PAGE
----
If you want to include more vegetables in your diet, look to the sea. It is the bedding ground of hundreds of varieties of edible sea plants consumed since ancient times. Sea vegetables, often ubiquitously referred to as “seaweed,” have long been a staple of diets in coastal regions, including Asian, European, and South American countries. Sea vegetables are low in calories yet contain more nutrients than any other group of plants. Grocery and online stores make it easy to discover these exciting foods, which are often sold dried. Take a plunge into the world of sea plants you can eat.
Kelp refers to more than 30 species of large brown algae that grow in cool underwater forests. The word “kelp” has been used interchangeably with “seaweed” since the 19th century. This sea plant is available dried and makes a great salt substitute or salad topping. It can also replace high-carb noodles in soups and pasta dishes.
Arame is a brown sea plant with a mild, slightly sweet taste. Some food experts recommend trying this vegetable first. It usually comes in a dry, shredded form like wire. Once rehydrated, it doubles in size and is ready to toss into a salad. Go lightly — just 1.5 teaspoons can fulfill the daily dietary requirement for iodine.
Wakame is a deep green or brown sea plant prominent in Asian cuisine. It is often a main ingredient in miso soup, sushi, seaweed salad, and stirfry. This mildly flavored vegetable grows off the coasts of China, Korea, and Japan. It is widely available fresh or dried and can be eaten raw or cooked.
Dulse is a type of algae with broad, thick, purple-red leaves that grows along the northern coasts of oceans. Its chewy texture and salty, slightly sweet flavor make it a popular snack food. Dulse does not require soaking or cooking, and its flakes can add an interesting savor to salads and soups. Some varieties of these protein-rich sea plants offer up a hint of bacon when fried.
Nori is a genus of more than 60 species of red algae that grow in cold waters in both the Northern and Southern hemispheres. The process of drying and roasting this vegetable changes the color to the familiar dark green. Also called laver, nori is the most widely consumed sea plant. Popular as a paper-thin sushi wrap, it also adds an oyster-like flavor to soups and seafood dishes. The dried sheets make an excellent stand-alone snack or side dish as well. In Ireland, some varieties are condiments for oatmeal.
Sea lettuce is a light- to emerald-green alga with ruffled leaves that resemble land-grown lettuce. It grows around exposed rocks and stagnant tide pools around the world. Some commercial food products, such as ice cream, contain this sea plant. Include sea lettuce raw, dried, or roasted in salads and soups.
Kombu is a kelp that imparts a subtle umami taste when boiled in water. It is indispensable in Dashi broth, a popular base for clear soups. The plant contains enzymes that can help the body digest beans more easily, and its powdered leaves are a natural alternative to monosodium glutamate (MSG). Kombu is widely available dehydrated; it grows threefold when soaked in cool water and cooked. The leaves make a tasty addition to vegetable and meat combinations, amplifying the flavors of other ingredients.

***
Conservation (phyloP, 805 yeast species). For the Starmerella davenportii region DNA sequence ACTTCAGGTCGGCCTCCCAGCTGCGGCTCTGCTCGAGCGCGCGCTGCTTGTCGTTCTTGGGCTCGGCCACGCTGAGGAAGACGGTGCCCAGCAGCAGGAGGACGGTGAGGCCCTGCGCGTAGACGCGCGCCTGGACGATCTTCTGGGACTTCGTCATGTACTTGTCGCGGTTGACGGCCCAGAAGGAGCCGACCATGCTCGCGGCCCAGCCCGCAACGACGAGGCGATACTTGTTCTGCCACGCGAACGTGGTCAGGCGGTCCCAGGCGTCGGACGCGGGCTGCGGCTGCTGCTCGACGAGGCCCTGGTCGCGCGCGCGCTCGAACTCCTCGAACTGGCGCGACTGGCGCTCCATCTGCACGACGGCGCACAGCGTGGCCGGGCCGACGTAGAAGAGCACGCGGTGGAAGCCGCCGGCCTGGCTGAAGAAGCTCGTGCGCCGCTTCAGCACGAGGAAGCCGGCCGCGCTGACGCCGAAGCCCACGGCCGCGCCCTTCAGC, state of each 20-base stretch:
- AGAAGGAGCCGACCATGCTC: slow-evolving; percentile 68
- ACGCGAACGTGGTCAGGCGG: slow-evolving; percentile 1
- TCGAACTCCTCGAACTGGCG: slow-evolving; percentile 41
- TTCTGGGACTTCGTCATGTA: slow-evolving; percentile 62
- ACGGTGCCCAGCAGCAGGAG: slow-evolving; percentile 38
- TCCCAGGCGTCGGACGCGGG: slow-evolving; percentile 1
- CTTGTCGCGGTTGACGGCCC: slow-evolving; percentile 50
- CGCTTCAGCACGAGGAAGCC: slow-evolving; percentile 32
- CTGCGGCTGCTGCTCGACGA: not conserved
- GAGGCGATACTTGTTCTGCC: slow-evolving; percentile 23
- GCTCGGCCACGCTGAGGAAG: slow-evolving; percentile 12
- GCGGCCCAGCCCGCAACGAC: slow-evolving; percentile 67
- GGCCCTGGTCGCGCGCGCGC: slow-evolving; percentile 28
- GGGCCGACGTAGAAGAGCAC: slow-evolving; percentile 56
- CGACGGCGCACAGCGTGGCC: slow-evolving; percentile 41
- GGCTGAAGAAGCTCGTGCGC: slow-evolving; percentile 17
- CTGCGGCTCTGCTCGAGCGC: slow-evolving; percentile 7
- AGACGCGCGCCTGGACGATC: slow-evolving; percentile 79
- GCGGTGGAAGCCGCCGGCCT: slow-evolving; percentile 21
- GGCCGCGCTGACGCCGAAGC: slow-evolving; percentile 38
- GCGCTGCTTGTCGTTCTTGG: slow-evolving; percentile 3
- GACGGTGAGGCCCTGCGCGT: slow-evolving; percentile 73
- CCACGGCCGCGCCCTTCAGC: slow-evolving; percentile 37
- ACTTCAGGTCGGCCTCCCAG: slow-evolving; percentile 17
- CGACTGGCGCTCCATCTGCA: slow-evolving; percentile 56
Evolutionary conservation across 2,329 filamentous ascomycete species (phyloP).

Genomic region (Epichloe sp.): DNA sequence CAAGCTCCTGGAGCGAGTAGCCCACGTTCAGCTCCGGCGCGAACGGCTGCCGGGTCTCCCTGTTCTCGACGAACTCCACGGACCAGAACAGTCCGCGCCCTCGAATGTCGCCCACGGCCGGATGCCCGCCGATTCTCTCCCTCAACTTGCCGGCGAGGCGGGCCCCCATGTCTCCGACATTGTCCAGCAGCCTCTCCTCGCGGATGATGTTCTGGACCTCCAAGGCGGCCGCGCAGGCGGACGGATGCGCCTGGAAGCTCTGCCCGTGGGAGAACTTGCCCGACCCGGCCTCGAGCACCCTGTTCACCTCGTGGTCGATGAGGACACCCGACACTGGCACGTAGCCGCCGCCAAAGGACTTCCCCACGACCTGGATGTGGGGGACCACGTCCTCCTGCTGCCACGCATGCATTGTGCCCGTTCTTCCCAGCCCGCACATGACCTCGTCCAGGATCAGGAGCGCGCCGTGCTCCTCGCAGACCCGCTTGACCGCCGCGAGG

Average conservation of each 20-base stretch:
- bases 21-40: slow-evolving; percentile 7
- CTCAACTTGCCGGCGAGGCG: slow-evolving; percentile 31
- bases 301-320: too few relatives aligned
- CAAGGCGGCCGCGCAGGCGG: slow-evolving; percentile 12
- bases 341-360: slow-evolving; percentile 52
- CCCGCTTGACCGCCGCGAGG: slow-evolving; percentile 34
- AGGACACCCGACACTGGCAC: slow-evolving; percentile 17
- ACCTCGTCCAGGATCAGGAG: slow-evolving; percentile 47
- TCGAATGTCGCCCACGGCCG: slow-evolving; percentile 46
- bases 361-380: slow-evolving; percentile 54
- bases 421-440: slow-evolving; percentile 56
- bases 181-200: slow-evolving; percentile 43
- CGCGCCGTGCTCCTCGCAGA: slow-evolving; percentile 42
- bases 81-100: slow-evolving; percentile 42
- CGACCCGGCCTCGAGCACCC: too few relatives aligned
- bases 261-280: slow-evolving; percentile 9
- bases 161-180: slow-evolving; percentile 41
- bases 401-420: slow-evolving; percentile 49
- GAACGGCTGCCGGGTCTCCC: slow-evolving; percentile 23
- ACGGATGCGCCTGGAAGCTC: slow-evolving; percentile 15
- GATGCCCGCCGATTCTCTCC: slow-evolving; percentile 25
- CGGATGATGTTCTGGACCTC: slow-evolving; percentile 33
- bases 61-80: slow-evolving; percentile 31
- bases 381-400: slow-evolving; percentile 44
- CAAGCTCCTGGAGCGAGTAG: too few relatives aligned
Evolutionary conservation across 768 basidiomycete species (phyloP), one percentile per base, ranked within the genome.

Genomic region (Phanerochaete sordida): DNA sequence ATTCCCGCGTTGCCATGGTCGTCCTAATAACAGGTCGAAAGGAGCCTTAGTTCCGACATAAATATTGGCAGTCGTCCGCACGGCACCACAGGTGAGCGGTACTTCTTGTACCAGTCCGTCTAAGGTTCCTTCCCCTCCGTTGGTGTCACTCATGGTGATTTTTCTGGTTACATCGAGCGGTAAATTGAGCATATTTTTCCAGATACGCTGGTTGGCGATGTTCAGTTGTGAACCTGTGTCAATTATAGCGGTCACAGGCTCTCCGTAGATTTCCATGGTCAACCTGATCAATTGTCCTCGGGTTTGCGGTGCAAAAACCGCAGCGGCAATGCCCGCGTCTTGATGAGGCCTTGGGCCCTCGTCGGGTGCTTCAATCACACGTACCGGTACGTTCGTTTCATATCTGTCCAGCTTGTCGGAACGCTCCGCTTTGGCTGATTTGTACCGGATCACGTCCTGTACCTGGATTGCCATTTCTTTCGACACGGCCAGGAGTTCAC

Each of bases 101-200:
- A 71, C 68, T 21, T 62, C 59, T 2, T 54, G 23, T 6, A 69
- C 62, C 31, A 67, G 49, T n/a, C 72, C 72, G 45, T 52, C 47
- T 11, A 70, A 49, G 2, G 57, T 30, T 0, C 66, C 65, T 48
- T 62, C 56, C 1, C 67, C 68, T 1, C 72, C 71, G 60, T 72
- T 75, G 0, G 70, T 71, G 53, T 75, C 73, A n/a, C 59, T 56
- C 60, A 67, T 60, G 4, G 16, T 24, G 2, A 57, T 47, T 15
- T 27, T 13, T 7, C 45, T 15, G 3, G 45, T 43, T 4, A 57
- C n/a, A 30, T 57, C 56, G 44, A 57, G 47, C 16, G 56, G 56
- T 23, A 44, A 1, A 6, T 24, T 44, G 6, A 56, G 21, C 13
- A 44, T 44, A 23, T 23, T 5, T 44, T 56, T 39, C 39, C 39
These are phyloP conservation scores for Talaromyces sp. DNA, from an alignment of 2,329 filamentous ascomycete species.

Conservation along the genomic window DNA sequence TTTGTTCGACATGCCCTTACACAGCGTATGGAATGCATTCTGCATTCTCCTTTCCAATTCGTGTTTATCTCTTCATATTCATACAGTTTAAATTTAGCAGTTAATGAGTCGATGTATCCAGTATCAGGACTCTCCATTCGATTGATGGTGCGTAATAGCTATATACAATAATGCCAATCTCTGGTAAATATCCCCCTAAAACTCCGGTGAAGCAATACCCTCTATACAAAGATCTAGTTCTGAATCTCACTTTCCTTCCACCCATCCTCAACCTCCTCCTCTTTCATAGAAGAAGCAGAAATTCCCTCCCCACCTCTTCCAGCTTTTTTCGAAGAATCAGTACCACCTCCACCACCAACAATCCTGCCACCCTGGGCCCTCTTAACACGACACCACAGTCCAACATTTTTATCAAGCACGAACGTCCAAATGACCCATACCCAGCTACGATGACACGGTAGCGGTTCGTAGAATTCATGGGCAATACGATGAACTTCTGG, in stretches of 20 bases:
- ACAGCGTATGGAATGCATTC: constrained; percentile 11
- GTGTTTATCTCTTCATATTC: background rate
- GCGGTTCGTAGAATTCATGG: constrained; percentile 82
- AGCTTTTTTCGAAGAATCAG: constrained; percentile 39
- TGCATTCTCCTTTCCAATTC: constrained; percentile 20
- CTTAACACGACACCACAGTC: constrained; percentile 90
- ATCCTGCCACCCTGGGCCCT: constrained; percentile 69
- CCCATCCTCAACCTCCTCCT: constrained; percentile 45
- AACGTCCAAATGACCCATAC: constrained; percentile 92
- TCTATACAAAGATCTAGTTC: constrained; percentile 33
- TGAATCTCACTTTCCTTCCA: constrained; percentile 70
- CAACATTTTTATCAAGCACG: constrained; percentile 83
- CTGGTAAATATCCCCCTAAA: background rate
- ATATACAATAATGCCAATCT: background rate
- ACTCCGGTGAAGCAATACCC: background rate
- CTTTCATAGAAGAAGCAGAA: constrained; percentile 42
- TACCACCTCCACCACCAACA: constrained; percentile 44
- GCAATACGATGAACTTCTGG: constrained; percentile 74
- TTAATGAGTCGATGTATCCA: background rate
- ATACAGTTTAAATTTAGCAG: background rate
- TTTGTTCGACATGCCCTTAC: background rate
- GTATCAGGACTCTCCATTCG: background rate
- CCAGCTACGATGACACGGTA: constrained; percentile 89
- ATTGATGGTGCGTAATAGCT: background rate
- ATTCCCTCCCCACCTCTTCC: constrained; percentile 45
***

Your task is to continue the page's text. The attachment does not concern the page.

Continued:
Irish moss, also called sea moss, is a species of red algae that grows along the rocky Atlantic coasts of North America and Europe. Its varieties come in green, white, brown, yellow, purple, and dark red. This sea plant is often used as a thickener and was once the primary source of commercial carrageenan, a highly processed extract. Soaking Irish moss will yield a neutral-flavored gel for use in pies, sauces, and soups. This gel can add texture and moisture to homemade skin and hair care products as well. Irish moss is the main ingredient in a milk-based drink that’s a traditional favorite in Ireland, Scotland, South America, and the Caribbean.
Alaria is a brown sea plant found along northern Atlantic coasts. It has a tea-like aroma, chewy texture, and mild flavor that pairs well with sweet and savory dishes. This vegetable is quite versatile as a snack on its own or chopped and added to smoothies, stir-fries, and salads. Alaria can replace wakame in recipes.
Heavy metals in water can contaminate some sea plants. The type and level of contamination varies widely depending on where the plants grow. Health organizations in the US, Europe, Asia, and Australia have been warning the public about some of these vegetables due to high concentrations of arsenic and other pollutants. Additionally, some nutrients in sea vegetables are not suitable for certain individuals. They tend to be rich in iodine, which may aggravate thyroid disorders. Sea plants are also high in vitamin K, which can reduce the effect of blood thinners, and potassium, which could pose problems for people with kidney and heart conditions.
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